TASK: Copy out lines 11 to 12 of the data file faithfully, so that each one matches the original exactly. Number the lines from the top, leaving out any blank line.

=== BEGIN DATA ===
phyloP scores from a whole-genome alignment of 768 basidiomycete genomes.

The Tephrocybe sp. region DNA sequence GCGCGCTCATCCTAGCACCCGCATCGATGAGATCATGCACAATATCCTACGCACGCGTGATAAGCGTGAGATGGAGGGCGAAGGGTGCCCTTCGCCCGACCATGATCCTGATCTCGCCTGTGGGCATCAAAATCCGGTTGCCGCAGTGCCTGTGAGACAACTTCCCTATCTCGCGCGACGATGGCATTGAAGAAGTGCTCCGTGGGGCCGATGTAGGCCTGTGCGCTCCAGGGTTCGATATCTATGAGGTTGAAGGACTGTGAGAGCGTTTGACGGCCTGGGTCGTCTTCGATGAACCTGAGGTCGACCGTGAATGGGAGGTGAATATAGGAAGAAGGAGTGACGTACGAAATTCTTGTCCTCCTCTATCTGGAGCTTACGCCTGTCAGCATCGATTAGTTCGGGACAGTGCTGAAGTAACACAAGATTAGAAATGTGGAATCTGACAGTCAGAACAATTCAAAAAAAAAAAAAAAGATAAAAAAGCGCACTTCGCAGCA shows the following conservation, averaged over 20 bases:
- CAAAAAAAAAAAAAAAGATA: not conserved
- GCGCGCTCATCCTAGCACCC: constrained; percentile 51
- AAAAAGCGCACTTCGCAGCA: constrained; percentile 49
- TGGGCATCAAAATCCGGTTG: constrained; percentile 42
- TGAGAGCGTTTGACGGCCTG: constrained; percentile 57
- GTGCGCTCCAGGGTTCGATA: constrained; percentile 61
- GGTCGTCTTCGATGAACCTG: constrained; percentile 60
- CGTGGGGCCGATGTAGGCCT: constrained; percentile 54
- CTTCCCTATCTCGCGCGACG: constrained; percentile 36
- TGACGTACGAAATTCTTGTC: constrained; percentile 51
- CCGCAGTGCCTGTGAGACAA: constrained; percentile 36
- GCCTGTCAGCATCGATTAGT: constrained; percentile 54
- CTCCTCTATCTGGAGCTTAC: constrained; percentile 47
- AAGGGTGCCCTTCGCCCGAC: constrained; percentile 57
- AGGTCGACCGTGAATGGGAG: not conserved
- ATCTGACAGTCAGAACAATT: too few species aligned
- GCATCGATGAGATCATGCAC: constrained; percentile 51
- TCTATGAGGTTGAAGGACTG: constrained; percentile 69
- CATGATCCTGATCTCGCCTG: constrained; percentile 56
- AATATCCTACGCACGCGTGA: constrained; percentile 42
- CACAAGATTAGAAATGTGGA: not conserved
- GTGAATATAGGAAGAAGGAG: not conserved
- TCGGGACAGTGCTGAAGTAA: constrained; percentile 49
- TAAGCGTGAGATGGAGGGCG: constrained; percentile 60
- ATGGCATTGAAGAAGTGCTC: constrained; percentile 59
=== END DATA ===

- CTTCCCTATCTCGCGCGACG: constrained; percentile 36
- TGACGTACGAAATTCTTGTC: constrained; percentile 51